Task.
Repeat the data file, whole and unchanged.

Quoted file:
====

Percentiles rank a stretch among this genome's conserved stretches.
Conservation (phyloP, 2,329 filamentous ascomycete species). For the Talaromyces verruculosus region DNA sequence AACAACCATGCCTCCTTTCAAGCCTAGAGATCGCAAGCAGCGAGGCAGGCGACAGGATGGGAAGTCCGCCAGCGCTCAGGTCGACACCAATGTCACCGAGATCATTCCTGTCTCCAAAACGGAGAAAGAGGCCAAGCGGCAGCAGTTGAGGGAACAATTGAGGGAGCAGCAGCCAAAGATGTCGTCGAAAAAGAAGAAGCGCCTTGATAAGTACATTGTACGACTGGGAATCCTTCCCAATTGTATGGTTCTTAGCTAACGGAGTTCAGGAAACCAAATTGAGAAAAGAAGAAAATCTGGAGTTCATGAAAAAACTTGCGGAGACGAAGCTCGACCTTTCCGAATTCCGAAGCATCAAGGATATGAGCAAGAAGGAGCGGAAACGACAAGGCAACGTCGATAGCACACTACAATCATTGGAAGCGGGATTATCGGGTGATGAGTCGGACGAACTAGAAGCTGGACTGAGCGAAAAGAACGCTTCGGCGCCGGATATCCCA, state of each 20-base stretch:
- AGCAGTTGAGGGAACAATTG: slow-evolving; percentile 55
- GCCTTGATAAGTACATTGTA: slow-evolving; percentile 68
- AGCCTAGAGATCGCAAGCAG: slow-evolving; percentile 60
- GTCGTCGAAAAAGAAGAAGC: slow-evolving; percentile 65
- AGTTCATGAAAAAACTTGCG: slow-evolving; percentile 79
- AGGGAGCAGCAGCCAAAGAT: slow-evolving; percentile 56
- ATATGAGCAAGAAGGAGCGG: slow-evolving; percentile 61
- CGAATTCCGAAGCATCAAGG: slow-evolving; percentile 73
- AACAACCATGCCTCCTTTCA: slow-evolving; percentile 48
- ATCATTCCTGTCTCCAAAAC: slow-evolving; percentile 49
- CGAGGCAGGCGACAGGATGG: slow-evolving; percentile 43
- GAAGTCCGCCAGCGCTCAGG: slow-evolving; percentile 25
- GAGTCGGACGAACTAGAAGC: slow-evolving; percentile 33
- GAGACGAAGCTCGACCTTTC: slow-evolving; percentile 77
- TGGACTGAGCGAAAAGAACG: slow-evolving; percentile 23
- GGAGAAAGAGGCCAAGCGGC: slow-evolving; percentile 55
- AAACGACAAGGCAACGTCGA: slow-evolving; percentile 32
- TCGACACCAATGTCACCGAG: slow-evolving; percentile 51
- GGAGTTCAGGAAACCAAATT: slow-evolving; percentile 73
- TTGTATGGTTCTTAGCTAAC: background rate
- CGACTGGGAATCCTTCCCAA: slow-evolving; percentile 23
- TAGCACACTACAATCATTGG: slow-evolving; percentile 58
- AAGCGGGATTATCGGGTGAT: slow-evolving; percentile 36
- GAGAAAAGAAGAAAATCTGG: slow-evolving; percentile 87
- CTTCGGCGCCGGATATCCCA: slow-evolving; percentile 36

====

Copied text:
Percentiles rank a stretch among this genome's conserved stretches.
Conservation (phyloP, 2,329 filamentous ascomycete species). For the Talaromyces verruculosus region DNA sequence AACAACCATGCCTCCTTTCAAGCCTAGAGATCGCAAGCAGCGAGGCAGGCGACAGGATGGGAAGTCCGCCAGCGCTCAGGTCGACACCAATGTCACCGAGATCATTCCTGTCTCCAAAACGGAGAAAGAGGCCAAGCGGCAGCAGTTGAGGGAACAATTGAGGGAGCAGCAGCCAAAGATGTCGTCGAAAAAGAAGAAGCGCCTTGATAAGTACATTGTACGACTGGGAATCCTTCCCAATTGTATGGTTCTTAGCTAACGGAGTTCAGGAAACCAAATTGAGAAAAGAAGAAAATCTGGAGTTCATGAAAAAACTTGCGGAGACGAAGCTCGACCTTTCCGAATTCCGAAGCATCAAGGATATGAGCAAGAAGGAGCGGAAACGACAAGGCAACGTCGATAGCACACTACAATCATTGGAAGCGGGATTATCGGGTGATGAGTCGGACGAACTAGAAGCTGGACTGAGCGAAAAGAACGCTTCGGCGCCGGATATCCCA, state of each 20-base stretch:
- AGCAGTTGAGGGAACAATTG: slow-evolving; percentile 55
- GCCTTGATAAGTACATTGTA: slow-evolving; percentile 68
- AGCCTAGAGATCGCAAGCAG: slow-evolving; percentile 60
- GTCGTCGAAAAAGAAGAAGC: slow-evolving; percentile 65
- AGTTCATGAAAAAACTTGCG: slow-evolving; percentile 79
- AGGGAGCAGCAGCCAAAGAT: slow-evolving; percentile 56
- ATATGAGCAAGAAGGAGCGG: slow-evolving; percentile 61
- CGAATTCCGAAGCATCAAGG: slow-evolving; percentile 73
- AACAACCATGCCTCCTTTCA: slow-evolving; percentile 48
- ATCATTCCTGTCTCCAAAAC: slow-evolving; percentile 49
- CGAGGCAGGCGACAGGATGG: slow-evolving; percentile 43
- GAAGTCCGCCAGCGCTCAGG: slow-evolving; percentile 25
- GAGTCGGACGAACTAGAAGC: slow-evolving; percentile 33
- GAGACGAAGCTCGACCTTTC: slow-evolving; percentile 77
- TGGACTGAGCGAAAAGAACG: slow-evolving; percentile 23
- GGAGAAAGAGGCCAAGCGGC: slow-evolving; percentile 55
- AAACGACAAGGCAACGTCGA: slow-evolving; percentile 32
- TCGACACCAATGTCACCGAG: slow-evolving; percentile 51
- GGAGTTCAGGAAACCAAATT: slow-evolving; percentile 73
- TTGTATGGTTCTTAGCTAAC: background rate
- CGACTGGGAATCCTTCCCAA: slow-evolving; percentile 23
- TAGCACACTACAATCATTGG: slow-evolving; percentile 58
- AAGCGGGATTATCGGGTGAT: slow-evolving; percentile 36
- GAGAAAAGAAGAAAATCTGG: slow-evolving; percentile 87
- CTTCGGCGCCGGATATCCCA: slow-evolving; percentile 36